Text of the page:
Re-framing the Diasporic Subject
The Supernatural and the Black Female Body in The Salt Roads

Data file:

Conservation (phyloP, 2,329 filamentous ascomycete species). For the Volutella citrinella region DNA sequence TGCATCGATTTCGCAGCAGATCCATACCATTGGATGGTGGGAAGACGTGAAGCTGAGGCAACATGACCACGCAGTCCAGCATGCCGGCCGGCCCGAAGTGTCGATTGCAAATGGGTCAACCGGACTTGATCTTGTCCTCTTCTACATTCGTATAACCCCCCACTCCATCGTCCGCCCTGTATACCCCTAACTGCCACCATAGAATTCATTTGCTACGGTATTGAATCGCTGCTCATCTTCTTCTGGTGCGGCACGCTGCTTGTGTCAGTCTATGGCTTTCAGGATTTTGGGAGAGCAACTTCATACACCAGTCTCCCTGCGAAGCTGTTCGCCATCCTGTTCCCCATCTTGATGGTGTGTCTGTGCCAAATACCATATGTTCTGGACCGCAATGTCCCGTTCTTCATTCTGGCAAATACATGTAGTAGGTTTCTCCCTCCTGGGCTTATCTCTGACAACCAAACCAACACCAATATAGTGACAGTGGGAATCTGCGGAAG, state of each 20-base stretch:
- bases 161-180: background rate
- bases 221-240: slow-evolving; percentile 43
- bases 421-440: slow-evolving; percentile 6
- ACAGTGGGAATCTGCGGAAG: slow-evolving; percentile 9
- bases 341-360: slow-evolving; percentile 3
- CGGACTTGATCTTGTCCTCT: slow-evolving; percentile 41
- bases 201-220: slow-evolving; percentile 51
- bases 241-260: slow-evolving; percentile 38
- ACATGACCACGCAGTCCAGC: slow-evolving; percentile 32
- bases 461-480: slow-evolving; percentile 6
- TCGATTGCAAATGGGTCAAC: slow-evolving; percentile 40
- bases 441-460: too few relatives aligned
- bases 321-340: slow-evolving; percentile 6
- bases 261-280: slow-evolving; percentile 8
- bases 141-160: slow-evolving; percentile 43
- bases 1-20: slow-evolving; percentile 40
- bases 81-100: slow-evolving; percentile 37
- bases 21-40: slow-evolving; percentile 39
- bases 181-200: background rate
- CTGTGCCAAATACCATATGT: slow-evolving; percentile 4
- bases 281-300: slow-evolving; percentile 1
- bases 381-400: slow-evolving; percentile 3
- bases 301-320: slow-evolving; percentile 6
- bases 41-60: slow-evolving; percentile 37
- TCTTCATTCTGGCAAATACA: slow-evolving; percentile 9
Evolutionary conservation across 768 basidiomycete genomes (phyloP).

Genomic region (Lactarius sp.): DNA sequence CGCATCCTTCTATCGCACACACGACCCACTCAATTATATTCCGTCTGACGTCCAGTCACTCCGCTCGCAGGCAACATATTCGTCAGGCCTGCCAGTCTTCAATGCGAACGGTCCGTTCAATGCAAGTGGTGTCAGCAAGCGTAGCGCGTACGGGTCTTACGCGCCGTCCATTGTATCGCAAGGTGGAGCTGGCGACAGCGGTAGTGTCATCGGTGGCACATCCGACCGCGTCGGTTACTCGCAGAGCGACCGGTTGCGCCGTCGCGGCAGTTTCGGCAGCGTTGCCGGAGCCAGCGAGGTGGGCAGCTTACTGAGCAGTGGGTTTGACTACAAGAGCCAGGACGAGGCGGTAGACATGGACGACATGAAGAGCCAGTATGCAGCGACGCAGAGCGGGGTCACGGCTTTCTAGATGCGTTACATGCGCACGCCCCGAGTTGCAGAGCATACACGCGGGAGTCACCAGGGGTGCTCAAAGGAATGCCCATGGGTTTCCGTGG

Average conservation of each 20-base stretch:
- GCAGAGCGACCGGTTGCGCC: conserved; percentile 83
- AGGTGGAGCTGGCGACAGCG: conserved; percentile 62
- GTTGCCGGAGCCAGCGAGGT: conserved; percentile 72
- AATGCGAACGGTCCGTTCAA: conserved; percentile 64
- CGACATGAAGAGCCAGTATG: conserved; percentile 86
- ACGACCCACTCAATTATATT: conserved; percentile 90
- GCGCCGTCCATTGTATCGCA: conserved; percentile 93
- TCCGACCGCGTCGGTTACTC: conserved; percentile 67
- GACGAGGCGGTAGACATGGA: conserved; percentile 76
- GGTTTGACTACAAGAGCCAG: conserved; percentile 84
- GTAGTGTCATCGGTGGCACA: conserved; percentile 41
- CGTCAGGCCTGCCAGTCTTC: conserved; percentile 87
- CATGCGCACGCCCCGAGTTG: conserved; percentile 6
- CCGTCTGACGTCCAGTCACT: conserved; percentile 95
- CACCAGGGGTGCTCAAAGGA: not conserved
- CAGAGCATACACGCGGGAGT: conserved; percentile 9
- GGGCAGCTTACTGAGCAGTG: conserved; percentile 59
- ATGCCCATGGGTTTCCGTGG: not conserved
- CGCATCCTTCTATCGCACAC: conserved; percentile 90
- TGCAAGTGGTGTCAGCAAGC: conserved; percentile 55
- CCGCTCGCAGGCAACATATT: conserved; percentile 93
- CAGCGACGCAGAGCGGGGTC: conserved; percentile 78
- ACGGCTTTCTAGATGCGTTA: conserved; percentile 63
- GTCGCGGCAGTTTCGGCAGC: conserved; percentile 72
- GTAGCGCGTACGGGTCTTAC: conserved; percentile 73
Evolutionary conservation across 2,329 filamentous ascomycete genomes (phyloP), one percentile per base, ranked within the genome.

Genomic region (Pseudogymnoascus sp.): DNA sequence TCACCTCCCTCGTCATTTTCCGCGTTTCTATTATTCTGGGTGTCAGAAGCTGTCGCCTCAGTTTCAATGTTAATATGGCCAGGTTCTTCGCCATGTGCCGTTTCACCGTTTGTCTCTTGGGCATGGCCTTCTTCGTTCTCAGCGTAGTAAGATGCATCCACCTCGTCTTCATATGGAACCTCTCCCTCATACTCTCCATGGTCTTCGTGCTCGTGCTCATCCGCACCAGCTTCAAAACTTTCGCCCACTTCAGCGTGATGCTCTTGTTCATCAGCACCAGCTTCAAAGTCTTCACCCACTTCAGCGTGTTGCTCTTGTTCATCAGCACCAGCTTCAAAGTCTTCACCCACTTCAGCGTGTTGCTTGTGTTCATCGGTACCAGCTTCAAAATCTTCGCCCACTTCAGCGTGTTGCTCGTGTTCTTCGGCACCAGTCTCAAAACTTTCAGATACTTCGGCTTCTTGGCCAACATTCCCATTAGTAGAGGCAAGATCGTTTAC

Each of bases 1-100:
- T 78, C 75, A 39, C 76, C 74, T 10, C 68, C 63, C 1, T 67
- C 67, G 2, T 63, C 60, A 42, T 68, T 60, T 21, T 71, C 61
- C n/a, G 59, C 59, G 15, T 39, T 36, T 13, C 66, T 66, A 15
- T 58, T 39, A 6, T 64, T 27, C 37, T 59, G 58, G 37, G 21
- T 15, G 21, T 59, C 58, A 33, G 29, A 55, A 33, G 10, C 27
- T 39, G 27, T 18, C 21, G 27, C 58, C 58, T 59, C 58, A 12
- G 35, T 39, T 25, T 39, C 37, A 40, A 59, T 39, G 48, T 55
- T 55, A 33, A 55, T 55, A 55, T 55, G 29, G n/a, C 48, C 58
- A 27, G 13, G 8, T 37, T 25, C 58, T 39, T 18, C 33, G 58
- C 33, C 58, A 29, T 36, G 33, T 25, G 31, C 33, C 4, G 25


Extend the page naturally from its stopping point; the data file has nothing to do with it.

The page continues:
This article proposes to analyse Nalo Hopkinson's novel The Salt Roads (2003). It looks at how its intersections with gender, sexuality, and race adds new, unexplored dimensions to the spec-fic genre. More specifically, it examines how the use of the Afro-Caribbean supernatural and of the black female body in the novel, creates a redefinition of Afro-diasporic subjectivities. In many respects this novel departs from the Eurocentric concept of the diaspora and from received epistemologies in the understanding of culture and history. Instead, it creates an alternative set of routes, the salt roads, that relies on a female water spirit as unifying thread. A focus on the enslaved female black body and on relationships of solidarity among the main characters implies a subversion of the traditional heterosexual male roles that dominate works of speculative fiction. Moreover, it creates an imaginative space that redresses traditional, Western readings of Caribbean history and identity.